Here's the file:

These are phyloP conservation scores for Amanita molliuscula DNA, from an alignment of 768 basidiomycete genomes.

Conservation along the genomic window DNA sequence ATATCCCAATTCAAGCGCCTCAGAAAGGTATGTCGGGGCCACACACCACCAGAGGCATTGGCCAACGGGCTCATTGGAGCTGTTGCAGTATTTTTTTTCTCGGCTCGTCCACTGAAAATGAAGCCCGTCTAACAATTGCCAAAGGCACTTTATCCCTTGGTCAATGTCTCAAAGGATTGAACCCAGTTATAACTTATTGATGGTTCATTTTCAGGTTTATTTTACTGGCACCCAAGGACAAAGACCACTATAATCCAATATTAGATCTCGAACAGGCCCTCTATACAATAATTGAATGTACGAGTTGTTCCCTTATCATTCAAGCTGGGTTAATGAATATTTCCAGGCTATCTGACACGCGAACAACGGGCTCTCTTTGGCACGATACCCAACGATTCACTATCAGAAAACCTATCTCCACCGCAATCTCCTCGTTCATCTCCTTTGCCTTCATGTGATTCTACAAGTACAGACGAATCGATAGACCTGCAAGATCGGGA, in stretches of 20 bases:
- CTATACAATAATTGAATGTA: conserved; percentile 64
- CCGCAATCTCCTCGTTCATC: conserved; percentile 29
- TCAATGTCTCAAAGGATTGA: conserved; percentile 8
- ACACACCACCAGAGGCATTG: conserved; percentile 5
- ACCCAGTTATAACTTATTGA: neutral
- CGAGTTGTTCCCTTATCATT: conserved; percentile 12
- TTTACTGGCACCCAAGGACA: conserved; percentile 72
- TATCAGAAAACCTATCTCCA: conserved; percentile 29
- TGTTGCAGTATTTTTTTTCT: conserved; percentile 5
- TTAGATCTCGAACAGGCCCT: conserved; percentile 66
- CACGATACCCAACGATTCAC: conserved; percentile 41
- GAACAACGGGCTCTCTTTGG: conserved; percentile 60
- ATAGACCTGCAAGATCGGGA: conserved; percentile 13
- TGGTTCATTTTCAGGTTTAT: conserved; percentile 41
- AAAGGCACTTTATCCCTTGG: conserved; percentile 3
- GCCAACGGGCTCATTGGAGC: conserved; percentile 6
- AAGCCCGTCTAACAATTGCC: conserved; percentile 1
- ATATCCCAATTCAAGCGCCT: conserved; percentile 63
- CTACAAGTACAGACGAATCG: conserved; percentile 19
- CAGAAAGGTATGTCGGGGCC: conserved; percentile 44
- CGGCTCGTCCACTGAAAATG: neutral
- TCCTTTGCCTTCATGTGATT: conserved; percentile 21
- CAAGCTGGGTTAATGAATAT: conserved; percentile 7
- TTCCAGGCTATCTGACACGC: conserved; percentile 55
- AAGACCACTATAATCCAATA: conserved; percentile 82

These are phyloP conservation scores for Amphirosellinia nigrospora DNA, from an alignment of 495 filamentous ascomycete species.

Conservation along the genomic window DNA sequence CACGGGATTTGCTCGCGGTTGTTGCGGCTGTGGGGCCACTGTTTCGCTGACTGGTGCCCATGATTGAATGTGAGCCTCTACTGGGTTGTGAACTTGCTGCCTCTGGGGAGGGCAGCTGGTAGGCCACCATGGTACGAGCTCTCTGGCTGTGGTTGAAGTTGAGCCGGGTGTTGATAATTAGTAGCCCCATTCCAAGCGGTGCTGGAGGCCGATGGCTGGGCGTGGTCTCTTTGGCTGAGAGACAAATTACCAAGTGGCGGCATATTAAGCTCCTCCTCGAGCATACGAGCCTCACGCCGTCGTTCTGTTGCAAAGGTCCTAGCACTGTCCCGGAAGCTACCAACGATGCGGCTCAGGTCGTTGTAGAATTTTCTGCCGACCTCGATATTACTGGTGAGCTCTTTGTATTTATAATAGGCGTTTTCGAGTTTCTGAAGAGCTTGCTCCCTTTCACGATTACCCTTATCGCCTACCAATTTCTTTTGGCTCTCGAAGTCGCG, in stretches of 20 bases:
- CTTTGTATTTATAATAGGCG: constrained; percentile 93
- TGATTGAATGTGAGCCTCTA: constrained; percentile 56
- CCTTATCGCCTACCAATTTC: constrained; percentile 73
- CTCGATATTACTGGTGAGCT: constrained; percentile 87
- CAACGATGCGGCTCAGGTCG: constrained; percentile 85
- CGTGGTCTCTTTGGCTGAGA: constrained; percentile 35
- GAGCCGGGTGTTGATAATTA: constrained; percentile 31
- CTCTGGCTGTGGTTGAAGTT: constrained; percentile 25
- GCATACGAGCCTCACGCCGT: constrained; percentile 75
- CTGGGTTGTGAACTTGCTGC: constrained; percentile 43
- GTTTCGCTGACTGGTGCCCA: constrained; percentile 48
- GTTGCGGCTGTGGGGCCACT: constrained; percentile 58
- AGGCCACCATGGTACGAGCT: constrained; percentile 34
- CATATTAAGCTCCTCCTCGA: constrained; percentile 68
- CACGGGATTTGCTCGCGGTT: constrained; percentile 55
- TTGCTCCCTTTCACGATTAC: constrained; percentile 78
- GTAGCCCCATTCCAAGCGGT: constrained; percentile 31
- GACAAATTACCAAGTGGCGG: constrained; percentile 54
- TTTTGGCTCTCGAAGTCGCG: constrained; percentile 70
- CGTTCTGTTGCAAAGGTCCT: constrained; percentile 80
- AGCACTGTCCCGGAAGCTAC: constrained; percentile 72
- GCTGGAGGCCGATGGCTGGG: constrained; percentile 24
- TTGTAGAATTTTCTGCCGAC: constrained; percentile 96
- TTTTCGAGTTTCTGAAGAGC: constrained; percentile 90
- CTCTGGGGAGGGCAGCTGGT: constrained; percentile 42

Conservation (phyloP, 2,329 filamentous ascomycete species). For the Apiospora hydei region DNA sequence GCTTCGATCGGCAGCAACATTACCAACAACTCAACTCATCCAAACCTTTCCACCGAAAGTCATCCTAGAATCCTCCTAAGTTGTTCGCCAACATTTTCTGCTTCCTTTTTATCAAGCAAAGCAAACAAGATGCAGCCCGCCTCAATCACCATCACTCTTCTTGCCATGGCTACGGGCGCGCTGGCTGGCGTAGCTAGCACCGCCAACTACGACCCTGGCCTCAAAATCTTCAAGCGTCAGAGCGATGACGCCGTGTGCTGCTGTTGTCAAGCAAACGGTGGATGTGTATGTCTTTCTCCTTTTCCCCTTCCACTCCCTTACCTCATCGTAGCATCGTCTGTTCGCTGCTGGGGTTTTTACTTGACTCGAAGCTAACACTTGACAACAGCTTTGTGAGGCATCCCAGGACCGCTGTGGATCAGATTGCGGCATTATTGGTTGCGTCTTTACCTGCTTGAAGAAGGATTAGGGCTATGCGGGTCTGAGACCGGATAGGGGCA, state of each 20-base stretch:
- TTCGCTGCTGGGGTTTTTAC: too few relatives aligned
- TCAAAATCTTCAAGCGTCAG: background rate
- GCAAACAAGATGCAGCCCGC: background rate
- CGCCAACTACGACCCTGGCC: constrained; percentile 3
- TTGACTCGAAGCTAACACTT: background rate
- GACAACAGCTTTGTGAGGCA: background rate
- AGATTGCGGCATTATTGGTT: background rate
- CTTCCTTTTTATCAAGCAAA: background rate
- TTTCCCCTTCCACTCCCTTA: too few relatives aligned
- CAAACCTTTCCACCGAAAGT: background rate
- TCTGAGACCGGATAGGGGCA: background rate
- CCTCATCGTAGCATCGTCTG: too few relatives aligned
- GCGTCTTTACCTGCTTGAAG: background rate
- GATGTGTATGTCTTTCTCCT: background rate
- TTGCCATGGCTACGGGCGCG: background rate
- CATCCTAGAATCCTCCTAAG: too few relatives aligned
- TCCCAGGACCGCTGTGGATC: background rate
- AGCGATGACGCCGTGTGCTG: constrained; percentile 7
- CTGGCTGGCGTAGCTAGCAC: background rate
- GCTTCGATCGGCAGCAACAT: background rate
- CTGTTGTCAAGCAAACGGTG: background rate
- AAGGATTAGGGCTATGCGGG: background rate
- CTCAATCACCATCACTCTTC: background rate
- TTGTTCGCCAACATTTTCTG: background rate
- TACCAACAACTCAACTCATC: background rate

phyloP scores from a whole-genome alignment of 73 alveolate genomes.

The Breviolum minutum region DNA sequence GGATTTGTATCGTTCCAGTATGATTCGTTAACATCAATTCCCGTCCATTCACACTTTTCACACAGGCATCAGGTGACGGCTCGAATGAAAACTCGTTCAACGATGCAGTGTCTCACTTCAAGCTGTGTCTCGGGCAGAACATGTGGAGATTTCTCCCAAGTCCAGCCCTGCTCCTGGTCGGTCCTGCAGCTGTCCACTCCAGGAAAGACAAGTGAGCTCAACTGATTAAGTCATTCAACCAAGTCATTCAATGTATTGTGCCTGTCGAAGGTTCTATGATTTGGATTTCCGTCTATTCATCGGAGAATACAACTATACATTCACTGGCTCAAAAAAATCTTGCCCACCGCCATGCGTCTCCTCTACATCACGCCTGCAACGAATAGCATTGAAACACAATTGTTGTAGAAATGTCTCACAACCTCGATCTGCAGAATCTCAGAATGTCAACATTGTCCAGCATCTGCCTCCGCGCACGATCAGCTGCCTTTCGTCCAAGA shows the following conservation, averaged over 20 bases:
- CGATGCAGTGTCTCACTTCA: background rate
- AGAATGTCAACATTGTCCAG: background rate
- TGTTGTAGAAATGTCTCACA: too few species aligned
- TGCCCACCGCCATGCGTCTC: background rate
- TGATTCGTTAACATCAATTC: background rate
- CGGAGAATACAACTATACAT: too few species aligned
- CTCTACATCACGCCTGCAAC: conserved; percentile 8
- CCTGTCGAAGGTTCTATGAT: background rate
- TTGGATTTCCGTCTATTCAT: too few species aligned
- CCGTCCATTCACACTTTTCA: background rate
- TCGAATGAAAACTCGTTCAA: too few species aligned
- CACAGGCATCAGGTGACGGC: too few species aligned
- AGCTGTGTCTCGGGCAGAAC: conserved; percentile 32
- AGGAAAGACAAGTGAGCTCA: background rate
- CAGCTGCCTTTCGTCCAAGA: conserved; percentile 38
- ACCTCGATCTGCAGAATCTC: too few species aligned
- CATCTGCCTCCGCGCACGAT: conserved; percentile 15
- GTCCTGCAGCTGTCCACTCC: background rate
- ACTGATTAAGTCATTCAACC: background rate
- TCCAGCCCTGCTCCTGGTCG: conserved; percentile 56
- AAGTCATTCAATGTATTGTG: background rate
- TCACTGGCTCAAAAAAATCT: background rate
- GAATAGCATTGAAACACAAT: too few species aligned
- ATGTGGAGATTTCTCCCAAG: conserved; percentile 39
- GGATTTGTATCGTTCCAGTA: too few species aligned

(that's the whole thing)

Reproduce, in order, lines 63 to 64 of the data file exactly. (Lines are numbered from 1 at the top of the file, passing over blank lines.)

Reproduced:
- CTTCCTTTTTATCAAGCAAA: background rate
- TTTCCCCTTCCACTCCCTTA: too few relatives aligned